“Close ups reveal the weaknesses of the whole premise.” (1)
I didn’t write any update for my entrepreneurial pursuits last Wednesday. I was just not in a good place mentally speaking to do so. I’m an ambivert, so I’ve been relying a lot on my more introverted tendencies throughout this weird time. Staying in, making art and basically nesting, has been totally okay with me until last week. The staying in and maintaining social distance is beginning to wear a bit thin for me. My husband is far more introverted than I am, and is also is a person who is in a higher risk category related with COVID-19 infection. This means that even as the restrictions are eased a bit here, we’re still social distancing and continuing with other precautions.
I don’t mean to say that I’m climbing the walls or anything. I’m just beginning to get tired of it. I know myself well enough that I need to acknowledge my feelings so they don’t get so large and cumbersome that I find myself becoming overwhelmed by them. I know myself well enough that figuring out my feelings takes me some time, and I need to let them percolate through my mind so that I feel as though I understand them, myself and how I’m reacting to them.
Making art is my therapy. Making art is my passion. Teaching people how to make art is my vocation. Selling my artwork is (sometimes) my Waterloo, or perhaps my windmill? It could be many things.
If only I could pay my bills in personal fulfillment. My life would be damned near perfect!
I’ve been working on some new pieces and have begun some planning for some larger and more complicated pieces. My artwork to a great extent, guides and informs itself. I’m basically the one with the thumbs that brings the art into existence. I’ve had some things (ideas, thoughts, concepts, techniques, materials, etc.) swimming around inside my head for quite a while that I feel are ready to be created.
This is one of the hardest things to try and explain to a person who does not make art of their own. Differentiating between when it’s time to create a piece of art and when it’s not. There are some pieces, like the series of small dolls that I’ve been working on for the past few months, in which I can have an idea, sit down and complete the piece in relatively short order. I can see the results of the idea fairly quickly, then move on to the next idea. I can process through a lot of smaller ideas and acquire a lot of creative, emotional and mental satisfaction in doing so. I suppose I could liken my creative processes in this regard to hors d’overs and a main course. One is a lead-up to the next.
The part that can be the most baffling is knowing when is “when”. I cannot pinpoint when an idea or concept is ready to be created. I just know when it’s ready. There seems to be a point in which my brain or my sketchbook just isn’t a satisfying place to work on them anymore. There’s this weird tight-rope walking element to the whole process as well. If I start working on a piece too soon, the entire experience is somehow less satisfying mentally and emotionally for me. The art was not ready to come into existence. On the flip side, I run the risk of losing the entire idea or concept if I begin it too late. The finished piece of art lacks some je ne sais quoi that renders it a failure in my mind.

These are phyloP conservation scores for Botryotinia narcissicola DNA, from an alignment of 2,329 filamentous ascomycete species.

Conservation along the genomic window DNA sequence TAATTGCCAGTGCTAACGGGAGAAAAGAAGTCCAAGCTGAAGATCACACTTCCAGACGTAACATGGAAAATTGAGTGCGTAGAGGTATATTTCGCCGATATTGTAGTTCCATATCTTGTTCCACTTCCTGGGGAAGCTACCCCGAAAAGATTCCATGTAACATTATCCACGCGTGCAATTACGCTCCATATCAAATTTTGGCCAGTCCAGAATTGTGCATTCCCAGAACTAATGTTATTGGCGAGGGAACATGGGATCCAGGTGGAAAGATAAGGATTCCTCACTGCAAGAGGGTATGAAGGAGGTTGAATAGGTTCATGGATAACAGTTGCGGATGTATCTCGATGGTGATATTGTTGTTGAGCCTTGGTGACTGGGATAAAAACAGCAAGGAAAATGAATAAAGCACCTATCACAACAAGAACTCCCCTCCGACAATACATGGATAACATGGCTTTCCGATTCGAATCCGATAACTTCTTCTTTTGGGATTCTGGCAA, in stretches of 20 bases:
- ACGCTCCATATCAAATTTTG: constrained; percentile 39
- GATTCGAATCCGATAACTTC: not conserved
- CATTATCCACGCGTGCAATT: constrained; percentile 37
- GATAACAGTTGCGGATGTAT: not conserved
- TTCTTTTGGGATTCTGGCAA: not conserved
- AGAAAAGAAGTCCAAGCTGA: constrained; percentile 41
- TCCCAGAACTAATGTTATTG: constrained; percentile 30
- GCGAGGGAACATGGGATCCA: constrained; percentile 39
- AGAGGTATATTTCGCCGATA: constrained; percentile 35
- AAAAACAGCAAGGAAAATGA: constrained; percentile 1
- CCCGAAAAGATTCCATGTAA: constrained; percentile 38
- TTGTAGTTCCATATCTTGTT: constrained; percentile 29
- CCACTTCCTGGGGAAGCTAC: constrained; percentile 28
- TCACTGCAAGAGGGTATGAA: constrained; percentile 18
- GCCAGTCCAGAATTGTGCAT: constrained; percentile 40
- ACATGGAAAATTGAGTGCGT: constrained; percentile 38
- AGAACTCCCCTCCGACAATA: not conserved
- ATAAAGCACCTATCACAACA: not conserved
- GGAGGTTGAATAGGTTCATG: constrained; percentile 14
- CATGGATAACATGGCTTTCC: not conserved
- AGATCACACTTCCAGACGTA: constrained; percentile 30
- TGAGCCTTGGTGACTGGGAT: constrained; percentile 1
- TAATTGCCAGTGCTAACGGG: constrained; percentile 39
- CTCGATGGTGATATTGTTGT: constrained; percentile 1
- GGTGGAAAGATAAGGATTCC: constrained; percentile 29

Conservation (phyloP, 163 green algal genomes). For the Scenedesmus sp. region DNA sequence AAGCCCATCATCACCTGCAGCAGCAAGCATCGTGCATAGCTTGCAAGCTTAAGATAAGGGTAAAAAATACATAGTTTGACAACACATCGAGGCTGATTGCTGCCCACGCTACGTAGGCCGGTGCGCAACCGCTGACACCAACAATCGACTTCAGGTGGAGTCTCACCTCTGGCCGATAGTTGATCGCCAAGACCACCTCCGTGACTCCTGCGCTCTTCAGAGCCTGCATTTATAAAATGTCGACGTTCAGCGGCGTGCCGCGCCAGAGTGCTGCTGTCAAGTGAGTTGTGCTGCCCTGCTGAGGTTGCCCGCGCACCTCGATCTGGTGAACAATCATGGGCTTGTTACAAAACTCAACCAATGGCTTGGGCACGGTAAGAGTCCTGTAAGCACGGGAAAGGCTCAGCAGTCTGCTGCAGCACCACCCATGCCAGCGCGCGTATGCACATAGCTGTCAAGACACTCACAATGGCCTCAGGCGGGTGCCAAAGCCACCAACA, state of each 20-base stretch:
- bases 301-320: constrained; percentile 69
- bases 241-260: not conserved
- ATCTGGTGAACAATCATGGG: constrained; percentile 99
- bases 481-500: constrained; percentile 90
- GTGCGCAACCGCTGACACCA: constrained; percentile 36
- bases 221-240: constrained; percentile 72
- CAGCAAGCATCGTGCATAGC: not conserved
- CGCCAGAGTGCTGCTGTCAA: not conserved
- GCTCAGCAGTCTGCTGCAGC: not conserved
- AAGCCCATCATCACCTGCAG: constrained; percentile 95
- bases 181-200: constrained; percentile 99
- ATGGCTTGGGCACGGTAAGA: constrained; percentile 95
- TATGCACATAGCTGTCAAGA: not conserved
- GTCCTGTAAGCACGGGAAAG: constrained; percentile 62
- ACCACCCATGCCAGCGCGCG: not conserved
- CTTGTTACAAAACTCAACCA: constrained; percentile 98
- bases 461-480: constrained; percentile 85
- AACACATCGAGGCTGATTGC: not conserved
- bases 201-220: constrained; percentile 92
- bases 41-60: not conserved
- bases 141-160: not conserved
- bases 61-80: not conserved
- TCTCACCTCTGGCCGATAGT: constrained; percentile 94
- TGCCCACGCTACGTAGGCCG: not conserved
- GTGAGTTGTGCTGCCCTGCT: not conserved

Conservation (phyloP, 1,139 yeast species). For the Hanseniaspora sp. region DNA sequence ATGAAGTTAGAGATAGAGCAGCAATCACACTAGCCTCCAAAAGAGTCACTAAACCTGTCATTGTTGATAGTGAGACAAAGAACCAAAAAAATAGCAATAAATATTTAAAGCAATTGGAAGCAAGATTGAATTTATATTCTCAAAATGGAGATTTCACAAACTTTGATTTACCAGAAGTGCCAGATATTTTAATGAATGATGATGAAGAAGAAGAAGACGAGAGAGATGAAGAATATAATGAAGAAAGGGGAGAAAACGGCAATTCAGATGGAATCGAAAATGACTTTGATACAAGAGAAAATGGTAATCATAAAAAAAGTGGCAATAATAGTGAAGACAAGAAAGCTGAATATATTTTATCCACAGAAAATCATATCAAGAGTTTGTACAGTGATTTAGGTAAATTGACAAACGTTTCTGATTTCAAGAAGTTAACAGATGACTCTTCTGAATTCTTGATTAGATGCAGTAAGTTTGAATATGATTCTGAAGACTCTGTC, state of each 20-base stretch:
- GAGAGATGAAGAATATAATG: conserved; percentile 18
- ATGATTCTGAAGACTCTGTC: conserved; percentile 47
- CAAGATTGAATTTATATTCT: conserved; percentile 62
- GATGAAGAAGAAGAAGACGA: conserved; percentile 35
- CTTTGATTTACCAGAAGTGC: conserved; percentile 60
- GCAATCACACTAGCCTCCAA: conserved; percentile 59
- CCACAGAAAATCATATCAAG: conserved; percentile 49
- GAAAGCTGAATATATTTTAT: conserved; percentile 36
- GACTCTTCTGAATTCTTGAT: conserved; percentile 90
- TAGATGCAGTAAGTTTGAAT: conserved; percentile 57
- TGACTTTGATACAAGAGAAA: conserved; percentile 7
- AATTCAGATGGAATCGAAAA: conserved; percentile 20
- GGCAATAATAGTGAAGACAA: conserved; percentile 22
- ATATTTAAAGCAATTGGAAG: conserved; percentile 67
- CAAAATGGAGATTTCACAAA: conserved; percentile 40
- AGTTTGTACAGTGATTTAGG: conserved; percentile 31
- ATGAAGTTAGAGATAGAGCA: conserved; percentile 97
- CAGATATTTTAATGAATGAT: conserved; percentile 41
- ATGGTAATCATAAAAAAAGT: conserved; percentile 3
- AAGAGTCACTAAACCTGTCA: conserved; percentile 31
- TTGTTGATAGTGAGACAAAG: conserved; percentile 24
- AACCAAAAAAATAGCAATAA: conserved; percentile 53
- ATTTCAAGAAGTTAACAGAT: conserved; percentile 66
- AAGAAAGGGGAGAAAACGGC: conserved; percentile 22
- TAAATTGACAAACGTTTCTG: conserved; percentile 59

I’m struggling to discover how to make this sense of knowing work for me as an entrepreneur attempting to sell her artwork. My sense of knowing when to do something, when it’s right for me, should be a transferable skill. This ‘instinct’ for knowing when a my artwork is ready to be created is ephemerally ill-defined. Just because it works well in one capacity does not guarantee that it will work in another, wholly different capacity.
I suppose that when I say instinct, I may be referring efficacy in part. However, I don’t believe that they are the same thing. I see them as related, or perhaps working in concert (or at odds) in different circumstances. Instinct is different from acquired knowledge. Instinct can be based partially on acquired knowledge, but it’s more primal than that. Instinct is a gut-feeling. That little tug on your thoughts that says, ‘Wait a second.‘ This tiny amount of time can be invaluable in decision making processes. It can aid in building positive experiences that are an integral part of personal and professional efficacy. Acquired knowledge is everything learned in structured settings (schools, churches, clubs, etc.) and unstructured settings (family, friends, society, culture, chronosystem, etc.). Every event in my life has added to my acquired knowledge, making me a unique individual.
None of the above will get me a seat on the bus unless I learn how to use it to my personal, and yes, monetary benefit. Otherwise, I will simply be the most self-aware person walking her ass home in the rain.
I hate having to go out in the rain.
Thanks for reading, and I’ll see you again next Monday.
(1) Episode 912. “The Screaming Skull.” Mystery Science Theater 3000. Film Short, “Robot Rumpus.” 29 Aug. 1998
(This dialogue is Mike Nelson, during the film short. This short never ceases to make me laugh until I have a stitch in my side. I love MST3K, but some of the comedic writing for the film shorts is some of the best writing from the entire series in my opinion.)
Yes. “I’ve Seen All Good People.” (“Your Move” and “All Good People”), The Yes Album, 1971.
Jethro Tull. “Skating Away on the Thin Ice of a New Day.” War Child, 1974.
Natascha Rosenberg. She’s an artist and illustrator whose website I stumbled upon while looking for something else entirely. Her work is tremendously cool. Go and look at it! If you don’t like my work enough to buy it, buy hers!